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Posted at: Jul 7, 2018, 12:50 AM; last updated: Jul 7, 2018, 12:50 AM (IST)

1857 mutiny: Descendants of Rohnat villagers await compensation

1857 mutiny: Descendants of Rohnat villagers await compensation
The well at Rohnat village in Bhiwani district in which several women along with their children jumped into to save themselves from British forces.

Ranbir Singh

On May 29, 1857, the spark of the Sepoy Mutiny started spreading across Bundelkhand, Awadh or Oudh, Behar, northwestern provinces and modern Haryana. The rebellion first started at Ambala and then spread to Hisar and Rohtak divisions of erstwhile joint Punjab.

But the repercussions were ghastly and marks it left on both Indians and British are indelible even to this day.

Neonda Jat and Bairagi Birad Dass from Rohnat village (now in Bhiwani district) joined other rebels from the adjoining villages, which were inhabited mainly by Ranghars or Pawar Rajputs turned Muslims long ago. Provoked by the events that first took place in Hisar town, the rebel sepoys broke the jail and released convicts and inmates. Persecution and killing of the British and their family members followed at Hisar and Hansi and elsewhere. 

The British were so furious that with full preparations and ammunition they invaded villages, and did not spare anyone, not even women and children. Fearing for life, many villagers jumped into a nearby deep masonry well and were drowned. Zamalpur village was burnt twice. Many among the captured were hanged on a banyan tree that still bears testimony to the gory tale. A few were brought to Hansi and crushed under a huge stoneroller. The vengeance didn’t stop there: the Tehsildar and the Patwari were asked to submit the records of all village estates and Rohnat village was especially marked for confiscation of entire agricultural land. A few months later, about 1,500 hectares were sold in an open auction in which the residents of the villages situated a few miles west of Hansi had bid and paid for.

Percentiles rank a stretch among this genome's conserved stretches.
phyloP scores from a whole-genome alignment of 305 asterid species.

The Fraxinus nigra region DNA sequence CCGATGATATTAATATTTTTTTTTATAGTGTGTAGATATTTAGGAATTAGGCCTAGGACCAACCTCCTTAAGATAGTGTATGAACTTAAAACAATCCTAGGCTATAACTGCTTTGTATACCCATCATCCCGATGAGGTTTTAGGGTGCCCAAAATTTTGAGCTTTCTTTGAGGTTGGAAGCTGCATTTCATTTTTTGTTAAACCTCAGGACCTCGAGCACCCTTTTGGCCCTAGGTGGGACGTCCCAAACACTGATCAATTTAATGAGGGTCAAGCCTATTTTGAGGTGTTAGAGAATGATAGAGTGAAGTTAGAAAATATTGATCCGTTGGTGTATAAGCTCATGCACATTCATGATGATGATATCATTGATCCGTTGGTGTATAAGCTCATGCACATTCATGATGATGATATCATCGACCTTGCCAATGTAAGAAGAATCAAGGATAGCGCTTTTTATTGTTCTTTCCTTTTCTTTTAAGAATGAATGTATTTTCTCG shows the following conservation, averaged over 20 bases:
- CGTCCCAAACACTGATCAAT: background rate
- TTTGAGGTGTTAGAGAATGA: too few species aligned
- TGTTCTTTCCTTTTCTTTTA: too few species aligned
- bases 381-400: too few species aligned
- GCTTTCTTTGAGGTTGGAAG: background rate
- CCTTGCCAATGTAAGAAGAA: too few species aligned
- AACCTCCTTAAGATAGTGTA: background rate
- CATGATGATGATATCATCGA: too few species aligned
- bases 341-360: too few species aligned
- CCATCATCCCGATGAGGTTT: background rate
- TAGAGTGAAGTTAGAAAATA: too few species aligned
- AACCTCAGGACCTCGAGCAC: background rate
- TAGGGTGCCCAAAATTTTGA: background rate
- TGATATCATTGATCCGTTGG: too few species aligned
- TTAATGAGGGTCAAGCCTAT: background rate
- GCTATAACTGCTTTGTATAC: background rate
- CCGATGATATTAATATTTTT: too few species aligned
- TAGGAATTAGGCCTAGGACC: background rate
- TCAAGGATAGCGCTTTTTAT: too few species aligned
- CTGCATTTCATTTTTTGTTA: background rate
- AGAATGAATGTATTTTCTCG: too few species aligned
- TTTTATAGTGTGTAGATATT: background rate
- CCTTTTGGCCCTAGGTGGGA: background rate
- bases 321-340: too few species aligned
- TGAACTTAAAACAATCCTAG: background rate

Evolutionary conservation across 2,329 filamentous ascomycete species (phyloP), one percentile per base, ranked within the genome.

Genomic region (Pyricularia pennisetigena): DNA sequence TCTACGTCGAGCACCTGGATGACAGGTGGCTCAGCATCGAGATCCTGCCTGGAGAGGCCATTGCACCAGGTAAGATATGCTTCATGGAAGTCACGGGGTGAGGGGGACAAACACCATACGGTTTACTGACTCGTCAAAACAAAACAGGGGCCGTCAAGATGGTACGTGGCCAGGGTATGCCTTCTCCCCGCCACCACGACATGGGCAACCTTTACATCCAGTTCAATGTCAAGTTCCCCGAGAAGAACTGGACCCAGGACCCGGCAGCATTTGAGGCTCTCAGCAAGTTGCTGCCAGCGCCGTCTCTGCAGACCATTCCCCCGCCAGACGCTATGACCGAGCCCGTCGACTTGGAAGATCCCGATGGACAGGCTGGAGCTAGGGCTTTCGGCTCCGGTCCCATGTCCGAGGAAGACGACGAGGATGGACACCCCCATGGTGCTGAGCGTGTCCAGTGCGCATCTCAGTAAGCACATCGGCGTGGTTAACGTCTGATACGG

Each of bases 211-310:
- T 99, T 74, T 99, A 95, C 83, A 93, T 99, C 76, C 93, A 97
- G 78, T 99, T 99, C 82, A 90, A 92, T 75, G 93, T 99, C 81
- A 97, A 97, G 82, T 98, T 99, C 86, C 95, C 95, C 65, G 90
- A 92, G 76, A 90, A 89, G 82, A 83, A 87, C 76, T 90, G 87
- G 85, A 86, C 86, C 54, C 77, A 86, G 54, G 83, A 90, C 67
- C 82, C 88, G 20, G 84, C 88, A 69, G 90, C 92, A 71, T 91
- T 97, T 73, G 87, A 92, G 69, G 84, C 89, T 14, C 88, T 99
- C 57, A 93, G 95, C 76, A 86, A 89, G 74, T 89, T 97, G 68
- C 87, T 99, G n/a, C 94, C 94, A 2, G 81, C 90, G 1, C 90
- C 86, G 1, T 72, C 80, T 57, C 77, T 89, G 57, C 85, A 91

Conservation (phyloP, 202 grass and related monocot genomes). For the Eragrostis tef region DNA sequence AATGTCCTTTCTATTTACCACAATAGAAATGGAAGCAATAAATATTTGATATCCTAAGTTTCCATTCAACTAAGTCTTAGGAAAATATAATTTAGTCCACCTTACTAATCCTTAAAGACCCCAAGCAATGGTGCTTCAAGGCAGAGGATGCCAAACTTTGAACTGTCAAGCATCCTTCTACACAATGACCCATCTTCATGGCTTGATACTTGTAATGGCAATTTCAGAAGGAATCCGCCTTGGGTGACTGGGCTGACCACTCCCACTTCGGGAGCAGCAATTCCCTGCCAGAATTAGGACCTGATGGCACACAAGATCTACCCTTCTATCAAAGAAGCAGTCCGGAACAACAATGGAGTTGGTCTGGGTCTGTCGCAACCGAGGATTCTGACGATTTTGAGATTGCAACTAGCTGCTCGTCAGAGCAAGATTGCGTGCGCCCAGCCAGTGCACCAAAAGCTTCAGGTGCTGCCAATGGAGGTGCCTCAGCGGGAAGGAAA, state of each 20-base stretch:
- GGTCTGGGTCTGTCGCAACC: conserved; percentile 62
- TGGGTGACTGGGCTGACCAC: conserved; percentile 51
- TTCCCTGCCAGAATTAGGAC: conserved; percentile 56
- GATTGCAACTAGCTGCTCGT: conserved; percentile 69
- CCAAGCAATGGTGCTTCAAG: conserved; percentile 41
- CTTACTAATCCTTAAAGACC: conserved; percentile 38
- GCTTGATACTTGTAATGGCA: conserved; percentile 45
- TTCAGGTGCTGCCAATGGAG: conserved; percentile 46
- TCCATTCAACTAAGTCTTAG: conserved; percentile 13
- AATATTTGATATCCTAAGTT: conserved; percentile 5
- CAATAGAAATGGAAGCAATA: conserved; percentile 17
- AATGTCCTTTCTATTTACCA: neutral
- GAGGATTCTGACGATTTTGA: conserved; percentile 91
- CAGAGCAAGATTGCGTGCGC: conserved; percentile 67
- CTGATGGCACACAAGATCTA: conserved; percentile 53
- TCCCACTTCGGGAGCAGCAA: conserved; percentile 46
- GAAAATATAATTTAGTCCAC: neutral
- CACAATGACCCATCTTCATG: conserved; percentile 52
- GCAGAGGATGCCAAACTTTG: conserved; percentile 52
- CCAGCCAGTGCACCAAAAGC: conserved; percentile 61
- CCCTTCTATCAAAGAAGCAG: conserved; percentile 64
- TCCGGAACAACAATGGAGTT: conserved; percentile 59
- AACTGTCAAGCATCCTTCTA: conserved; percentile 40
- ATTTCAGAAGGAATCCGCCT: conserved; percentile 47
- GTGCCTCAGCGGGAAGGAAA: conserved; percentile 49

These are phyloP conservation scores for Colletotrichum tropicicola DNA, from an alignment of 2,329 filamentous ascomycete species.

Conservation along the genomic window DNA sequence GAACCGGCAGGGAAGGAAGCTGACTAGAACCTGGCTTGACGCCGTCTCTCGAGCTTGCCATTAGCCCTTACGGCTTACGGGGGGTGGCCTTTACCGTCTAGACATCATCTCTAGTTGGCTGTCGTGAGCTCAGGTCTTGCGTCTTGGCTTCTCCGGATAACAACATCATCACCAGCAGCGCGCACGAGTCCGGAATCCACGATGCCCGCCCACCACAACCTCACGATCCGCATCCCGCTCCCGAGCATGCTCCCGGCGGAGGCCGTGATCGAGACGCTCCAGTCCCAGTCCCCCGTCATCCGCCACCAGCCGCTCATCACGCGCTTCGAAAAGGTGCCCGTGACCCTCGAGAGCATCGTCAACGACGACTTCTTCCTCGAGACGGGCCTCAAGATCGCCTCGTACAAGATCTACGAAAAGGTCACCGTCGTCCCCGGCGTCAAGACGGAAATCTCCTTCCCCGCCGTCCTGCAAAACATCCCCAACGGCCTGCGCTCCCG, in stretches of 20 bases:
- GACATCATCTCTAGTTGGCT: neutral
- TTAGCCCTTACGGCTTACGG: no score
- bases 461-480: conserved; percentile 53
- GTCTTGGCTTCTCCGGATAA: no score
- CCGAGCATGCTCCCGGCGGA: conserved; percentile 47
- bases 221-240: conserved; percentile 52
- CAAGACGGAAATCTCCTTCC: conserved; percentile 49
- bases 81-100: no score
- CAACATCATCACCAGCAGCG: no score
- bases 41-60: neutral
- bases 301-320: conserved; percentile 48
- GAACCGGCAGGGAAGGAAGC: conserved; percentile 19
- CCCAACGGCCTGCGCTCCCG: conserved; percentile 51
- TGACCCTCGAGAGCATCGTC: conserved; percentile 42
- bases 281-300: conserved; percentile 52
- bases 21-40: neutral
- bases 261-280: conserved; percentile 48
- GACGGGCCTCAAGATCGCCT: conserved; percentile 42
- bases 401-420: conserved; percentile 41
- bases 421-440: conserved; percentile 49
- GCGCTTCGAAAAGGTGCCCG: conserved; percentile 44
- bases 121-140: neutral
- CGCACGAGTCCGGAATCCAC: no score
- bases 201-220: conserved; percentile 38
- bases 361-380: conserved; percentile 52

The descendants of the 1857 rebels became active in regaining their lost estates after the formation of Haryana. They had submitted representations to the higher political leadership and the administration and the media had also highlighted the issue. Those who had returned to Rohnat after decades of land confiscation were allowed to reside as agricultural labourers on the land previously owned by their ancestors. 

In all these years since Independence, the descendants of the participants of the 1857 rebellion or freedom fighters continued to fight for claims without much result, except some nominal financial aid. It was once considered that plots equivalent to the lost one, besides a one-time compensation of Rs 64.32 lakh could be paid to the claimants but nothing was paid and not an inch of land was allotted. 

This clearly reflects a lackadaisical attitude of the Haryana Government.

The matter has been under consideration for over 70 years and it seems that the state government is dilly-dallying on payment of adequate compensation to the descendants whose fate is no less than that of castaways. Hisar Bir or government wasteland north of Hisar town had been considered for alternate compensation for the lost land at Rohnat. A panchayat resolution accepted the government proposal but no allotment of agricultural plots could have been done without a green light from the state Cabinet. 

Meanwhile, villagers are condemned to live with the gory memories of 1857, many of whom have become mental wreck. The bureaucracy did its part but the political leadership was indecisive, as a result the fate of about 100 families hung in balance. It could probably be due to the fact that the government doesn’t want to part with valuable land that it may need for expansion of institutional areas. Rohnat residents, who were punished or executed, were accorded the status of ‘martyrs’ or ‘freedom fighters’ by people, but not by the government. The government could be in a dilemma but compensation could have served as a healing touch. 

(The writer is former PRO, ICMR, Department of Health Research, New Delhi)


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